Gallagher, K., & Service, I. (2010). Applied theatre at the heart of educational reform: An impact and sustainability analysis. Research in Drama Education: The Journal of Applied Theatre and Performance, 15(2), 235-253.
Researchers analyzed the impact of a theater-based intervention on teacher-student relationships and communication, teaching practice, and general understanding of issues of poverty. Participating schools received funding, resources, and professional development to implement the drama program, and participating schools hosted a school-wide performance of the poverty-centered play Danny, King of the Basement. Teachers received workshops, play scripts, and a DVD to support their implementation of material associated with the poverty-centered play. Over two years, researchers collected data from focus groups with educators, administrators, and support staff, researcher field notes and photographs. Researchers coded and analyzed the qualitative data and organized information into salient themes.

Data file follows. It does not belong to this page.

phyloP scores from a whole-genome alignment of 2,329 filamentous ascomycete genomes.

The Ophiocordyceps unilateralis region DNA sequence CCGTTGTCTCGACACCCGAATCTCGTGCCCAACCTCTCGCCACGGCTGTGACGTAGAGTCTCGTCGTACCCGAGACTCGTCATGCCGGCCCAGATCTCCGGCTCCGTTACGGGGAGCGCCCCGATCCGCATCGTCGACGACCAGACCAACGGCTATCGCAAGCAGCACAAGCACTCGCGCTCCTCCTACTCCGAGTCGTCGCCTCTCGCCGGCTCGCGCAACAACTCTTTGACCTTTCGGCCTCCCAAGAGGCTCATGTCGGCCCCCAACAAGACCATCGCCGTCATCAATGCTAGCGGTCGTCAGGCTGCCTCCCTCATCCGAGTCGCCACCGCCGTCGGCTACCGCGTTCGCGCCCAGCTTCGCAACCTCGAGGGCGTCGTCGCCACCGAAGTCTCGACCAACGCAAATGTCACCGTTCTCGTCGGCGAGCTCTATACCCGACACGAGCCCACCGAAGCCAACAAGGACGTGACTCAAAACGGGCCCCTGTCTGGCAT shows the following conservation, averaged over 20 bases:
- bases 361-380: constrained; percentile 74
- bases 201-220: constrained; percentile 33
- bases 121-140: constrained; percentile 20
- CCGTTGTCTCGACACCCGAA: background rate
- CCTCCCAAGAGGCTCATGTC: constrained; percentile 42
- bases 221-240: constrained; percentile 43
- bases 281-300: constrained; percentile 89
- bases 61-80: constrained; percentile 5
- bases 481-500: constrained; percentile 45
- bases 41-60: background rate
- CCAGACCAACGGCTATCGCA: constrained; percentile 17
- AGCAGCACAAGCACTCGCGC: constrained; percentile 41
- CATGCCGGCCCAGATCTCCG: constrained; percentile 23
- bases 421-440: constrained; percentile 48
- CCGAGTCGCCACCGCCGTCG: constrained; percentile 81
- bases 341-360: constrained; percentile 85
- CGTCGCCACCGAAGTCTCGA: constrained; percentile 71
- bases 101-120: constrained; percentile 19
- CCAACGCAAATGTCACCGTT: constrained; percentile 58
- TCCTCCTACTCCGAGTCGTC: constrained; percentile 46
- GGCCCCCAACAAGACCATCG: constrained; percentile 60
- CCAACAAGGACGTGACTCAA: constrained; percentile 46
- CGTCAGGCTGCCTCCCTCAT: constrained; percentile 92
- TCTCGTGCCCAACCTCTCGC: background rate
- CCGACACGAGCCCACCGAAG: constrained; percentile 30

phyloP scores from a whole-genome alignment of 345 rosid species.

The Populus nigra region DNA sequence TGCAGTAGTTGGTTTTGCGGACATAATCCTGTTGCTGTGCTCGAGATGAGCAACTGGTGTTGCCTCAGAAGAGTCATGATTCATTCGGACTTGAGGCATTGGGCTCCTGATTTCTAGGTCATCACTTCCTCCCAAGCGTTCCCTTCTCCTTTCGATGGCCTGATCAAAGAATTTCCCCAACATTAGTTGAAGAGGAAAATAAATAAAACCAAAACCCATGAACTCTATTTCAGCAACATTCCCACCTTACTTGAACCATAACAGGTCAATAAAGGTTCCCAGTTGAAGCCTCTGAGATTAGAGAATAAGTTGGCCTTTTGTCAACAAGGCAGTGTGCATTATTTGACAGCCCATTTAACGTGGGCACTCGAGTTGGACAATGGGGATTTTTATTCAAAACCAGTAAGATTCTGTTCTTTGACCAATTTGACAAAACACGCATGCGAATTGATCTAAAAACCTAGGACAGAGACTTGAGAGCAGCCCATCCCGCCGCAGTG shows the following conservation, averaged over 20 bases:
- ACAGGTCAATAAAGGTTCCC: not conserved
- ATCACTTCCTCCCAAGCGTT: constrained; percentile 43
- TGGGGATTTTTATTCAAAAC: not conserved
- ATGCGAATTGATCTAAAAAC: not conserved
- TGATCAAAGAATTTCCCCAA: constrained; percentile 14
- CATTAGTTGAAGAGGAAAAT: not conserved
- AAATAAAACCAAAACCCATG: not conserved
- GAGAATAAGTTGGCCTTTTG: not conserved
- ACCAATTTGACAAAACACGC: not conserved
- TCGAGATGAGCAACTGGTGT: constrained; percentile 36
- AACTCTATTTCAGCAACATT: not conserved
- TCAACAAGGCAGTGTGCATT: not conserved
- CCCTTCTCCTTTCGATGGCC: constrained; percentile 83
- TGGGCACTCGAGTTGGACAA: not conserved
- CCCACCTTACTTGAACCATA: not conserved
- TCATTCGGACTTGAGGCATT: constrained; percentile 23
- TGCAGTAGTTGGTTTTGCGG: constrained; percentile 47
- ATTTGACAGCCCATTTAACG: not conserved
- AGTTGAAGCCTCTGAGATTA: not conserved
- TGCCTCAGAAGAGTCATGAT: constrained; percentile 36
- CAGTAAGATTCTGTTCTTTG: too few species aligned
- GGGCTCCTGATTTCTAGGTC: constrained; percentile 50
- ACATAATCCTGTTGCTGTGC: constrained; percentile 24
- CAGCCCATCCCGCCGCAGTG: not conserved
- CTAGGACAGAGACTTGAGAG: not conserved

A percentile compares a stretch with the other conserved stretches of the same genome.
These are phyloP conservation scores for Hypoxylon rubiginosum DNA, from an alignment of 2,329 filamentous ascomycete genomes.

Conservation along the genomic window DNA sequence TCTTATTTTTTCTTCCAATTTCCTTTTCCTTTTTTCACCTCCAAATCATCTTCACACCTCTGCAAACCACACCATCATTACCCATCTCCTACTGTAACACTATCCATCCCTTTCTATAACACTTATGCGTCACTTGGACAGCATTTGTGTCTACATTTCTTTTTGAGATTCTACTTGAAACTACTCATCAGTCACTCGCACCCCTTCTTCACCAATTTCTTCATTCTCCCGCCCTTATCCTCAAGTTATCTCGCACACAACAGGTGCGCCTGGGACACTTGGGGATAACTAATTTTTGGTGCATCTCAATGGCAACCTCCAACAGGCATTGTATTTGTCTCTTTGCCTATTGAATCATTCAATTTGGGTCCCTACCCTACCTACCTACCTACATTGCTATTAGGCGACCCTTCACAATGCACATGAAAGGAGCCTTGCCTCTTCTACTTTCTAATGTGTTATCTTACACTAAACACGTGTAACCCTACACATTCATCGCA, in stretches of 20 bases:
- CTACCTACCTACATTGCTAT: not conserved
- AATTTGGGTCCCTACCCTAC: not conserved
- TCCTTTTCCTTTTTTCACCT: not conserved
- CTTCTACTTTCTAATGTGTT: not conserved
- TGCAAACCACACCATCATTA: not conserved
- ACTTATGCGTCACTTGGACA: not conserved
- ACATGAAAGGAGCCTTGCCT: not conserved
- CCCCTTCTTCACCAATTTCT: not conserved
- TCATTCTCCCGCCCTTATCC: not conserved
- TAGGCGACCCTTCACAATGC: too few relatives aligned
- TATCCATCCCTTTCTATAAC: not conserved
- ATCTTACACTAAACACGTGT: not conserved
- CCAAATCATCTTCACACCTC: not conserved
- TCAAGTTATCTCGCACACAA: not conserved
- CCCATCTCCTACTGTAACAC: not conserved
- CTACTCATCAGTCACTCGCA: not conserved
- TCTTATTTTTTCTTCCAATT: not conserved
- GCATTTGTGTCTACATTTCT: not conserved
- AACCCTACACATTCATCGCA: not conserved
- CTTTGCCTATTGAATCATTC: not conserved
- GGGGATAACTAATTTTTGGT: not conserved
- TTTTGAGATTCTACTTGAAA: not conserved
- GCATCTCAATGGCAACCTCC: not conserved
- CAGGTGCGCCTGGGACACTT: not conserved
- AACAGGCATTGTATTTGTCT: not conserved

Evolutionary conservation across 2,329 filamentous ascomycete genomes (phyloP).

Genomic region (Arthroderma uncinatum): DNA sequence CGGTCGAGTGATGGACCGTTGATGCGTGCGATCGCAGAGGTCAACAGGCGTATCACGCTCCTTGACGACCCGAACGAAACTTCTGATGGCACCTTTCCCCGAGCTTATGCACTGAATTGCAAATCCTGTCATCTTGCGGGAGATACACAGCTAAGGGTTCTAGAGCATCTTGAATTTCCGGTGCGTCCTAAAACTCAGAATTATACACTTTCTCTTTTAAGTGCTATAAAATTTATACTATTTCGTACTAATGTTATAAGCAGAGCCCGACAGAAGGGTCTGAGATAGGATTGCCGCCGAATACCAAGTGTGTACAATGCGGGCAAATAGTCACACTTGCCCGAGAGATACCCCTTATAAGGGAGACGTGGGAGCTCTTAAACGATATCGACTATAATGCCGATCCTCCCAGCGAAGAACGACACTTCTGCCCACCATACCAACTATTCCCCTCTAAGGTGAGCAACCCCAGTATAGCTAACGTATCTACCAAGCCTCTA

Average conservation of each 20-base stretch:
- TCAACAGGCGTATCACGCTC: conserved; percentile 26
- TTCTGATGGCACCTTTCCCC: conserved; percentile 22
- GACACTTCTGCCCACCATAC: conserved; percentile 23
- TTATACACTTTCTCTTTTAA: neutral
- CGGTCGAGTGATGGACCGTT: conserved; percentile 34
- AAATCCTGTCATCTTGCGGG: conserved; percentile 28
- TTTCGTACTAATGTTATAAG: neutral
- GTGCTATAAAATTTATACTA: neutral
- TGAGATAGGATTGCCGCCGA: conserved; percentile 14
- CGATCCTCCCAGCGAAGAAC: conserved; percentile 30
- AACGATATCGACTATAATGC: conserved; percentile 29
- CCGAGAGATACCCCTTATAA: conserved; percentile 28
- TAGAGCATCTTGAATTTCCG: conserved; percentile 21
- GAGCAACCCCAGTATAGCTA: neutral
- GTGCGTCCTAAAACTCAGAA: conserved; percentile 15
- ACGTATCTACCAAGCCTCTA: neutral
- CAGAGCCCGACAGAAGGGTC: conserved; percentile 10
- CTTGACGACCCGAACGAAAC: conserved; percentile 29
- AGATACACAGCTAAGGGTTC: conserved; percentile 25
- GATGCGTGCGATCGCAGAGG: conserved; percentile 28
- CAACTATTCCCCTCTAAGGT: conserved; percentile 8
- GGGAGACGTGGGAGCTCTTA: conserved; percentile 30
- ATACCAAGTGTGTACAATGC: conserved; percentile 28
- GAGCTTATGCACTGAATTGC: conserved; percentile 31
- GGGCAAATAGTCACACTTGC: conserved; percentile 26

The research suggests the drama intervention deepened teachers’ understandings of poverty and facilitated dialogue and positive relationships between teachers and students.
School staff in general believed that seeing the play motivated educators and students to explore the issue of poverty. Teachers believed that seeing the play energized them to take on the topic of poverty while also helping students reflect and connect their own lives and experiences with those depicted in the drama.
Teachers generally believed that viewing a performance of Danny, King of the Basement helped them to be reflective about poverty and to reconsider previously held assumptions about students living in impoverished conditions. Teachers and students evidenced greater empathy for others in the school following their viewing of the play.